Normally, when you say gaming, you might think of something a bit more outgoing. Patriot, despite calling this a gaming keyboard, has seemed to take a different route with design. The Viper V760 is unlike anything I have held in my hands before, and the main reason is the lack of any plastic enclosure. Most keyboards I have reviewed look like any other keyboard with a plastic enclosure and a metal plate inside. Much like the G.Skill Ripjaws KM780 RGB, Patriot has removed the notion of an enclosure, and instead exposed the plate, creating a floating look for the keys. The exposed aluminum plate is what Patriot calls "aircraft-grade aluminum", and is cool to the touch. Otherwise, there is a minimal amount of branding on the keyboard, with only a Viper brand name near the arrow keys, and a Viper logo on the bottom right corner of the wrist rest. There is a smaller Viper head on the Function key, but it is not too obnoxious in its design to be out of the ordinary. Overall, I really like what Patriot has done with the V760. It is simple yet classy. It may not necessarily be the first thing I think of when I hear gaming peripheral, but I like it nonetheless. If there was anything I would change, it would be the side edges, which bear a relatively sharp edge. It is not sharp enough to really hurt anyone, but it may be uncomfortable. Thankfully, you would not normally rest your hands there, but I think it would be good to just smooth it out.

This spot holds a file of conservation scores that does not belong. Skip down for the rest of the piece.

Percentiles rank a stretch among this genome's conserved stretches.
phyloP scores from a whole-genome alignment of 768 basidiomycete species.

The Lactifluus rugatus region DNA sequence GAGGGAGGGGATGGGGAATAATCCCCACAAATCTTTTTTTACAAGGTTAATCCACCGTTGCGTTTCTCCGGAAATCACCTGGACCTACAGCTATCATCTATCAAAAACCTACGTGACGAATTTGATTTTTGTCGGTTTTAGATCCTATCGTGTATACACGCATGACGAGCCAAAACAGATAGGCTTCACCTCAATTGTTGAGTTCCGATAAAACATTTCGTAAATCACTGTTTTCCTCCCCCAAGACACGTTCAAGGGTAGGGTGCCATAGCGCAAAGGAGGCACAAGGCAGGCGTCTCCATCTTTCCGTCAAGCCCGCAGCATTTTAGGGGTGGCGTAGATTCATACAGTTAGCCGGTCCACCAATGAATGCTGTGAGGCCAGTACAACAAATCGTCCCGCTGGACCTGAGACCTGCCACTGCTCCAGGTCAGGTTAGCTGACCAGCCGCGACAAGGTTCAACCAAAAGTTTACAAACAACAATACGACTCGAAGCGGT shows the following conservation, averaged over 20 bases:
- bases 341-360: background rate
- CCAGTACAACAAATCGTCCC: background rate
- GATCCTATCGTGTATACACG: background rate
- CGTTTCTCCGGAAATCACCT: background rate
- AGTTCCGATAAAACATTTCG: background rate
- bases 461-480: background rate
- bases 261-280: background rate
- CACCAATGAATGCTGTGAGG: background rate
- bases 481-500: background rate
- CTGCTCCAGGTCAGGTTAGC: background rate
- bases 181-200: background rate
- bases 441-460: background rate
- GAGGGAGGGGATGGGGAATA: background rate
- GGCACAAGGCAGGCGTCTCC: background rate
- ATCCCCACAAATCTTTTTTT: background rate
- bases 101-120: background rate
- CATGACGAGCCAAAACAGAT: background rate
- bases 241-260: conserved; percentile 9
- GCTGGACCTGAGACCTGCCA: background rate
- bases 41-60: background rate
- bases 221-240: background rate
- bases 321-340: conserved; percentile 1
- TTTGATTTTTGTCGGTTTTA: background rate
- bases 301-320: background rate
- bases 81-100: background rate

Unlike what I have seen from many manufacturers, Patriot included a fully detachable wrist rest. This is something I have not seen in a long time. One of the neat things about it is the fact it is held to the keyboard magnetically. There are two magnets, one on each side, to hold the additional bar to the keyboard. A small divot protrudes from the wrist rest and slots into the bottom of the keyboard to ensure it does not slide about. This solution is quite effective in providing a secure hold, while still being easy to purposefully remove. Picking up the keyboard by its side does not dislodge the wrist rest either, which is great to see. This area is also covered in my ever favorite soft-touch rubber-like material. On the other hand, this surface easily attracts fingerprints, which is unfortunate, since you will inevitably be touching this area when using the keyboard.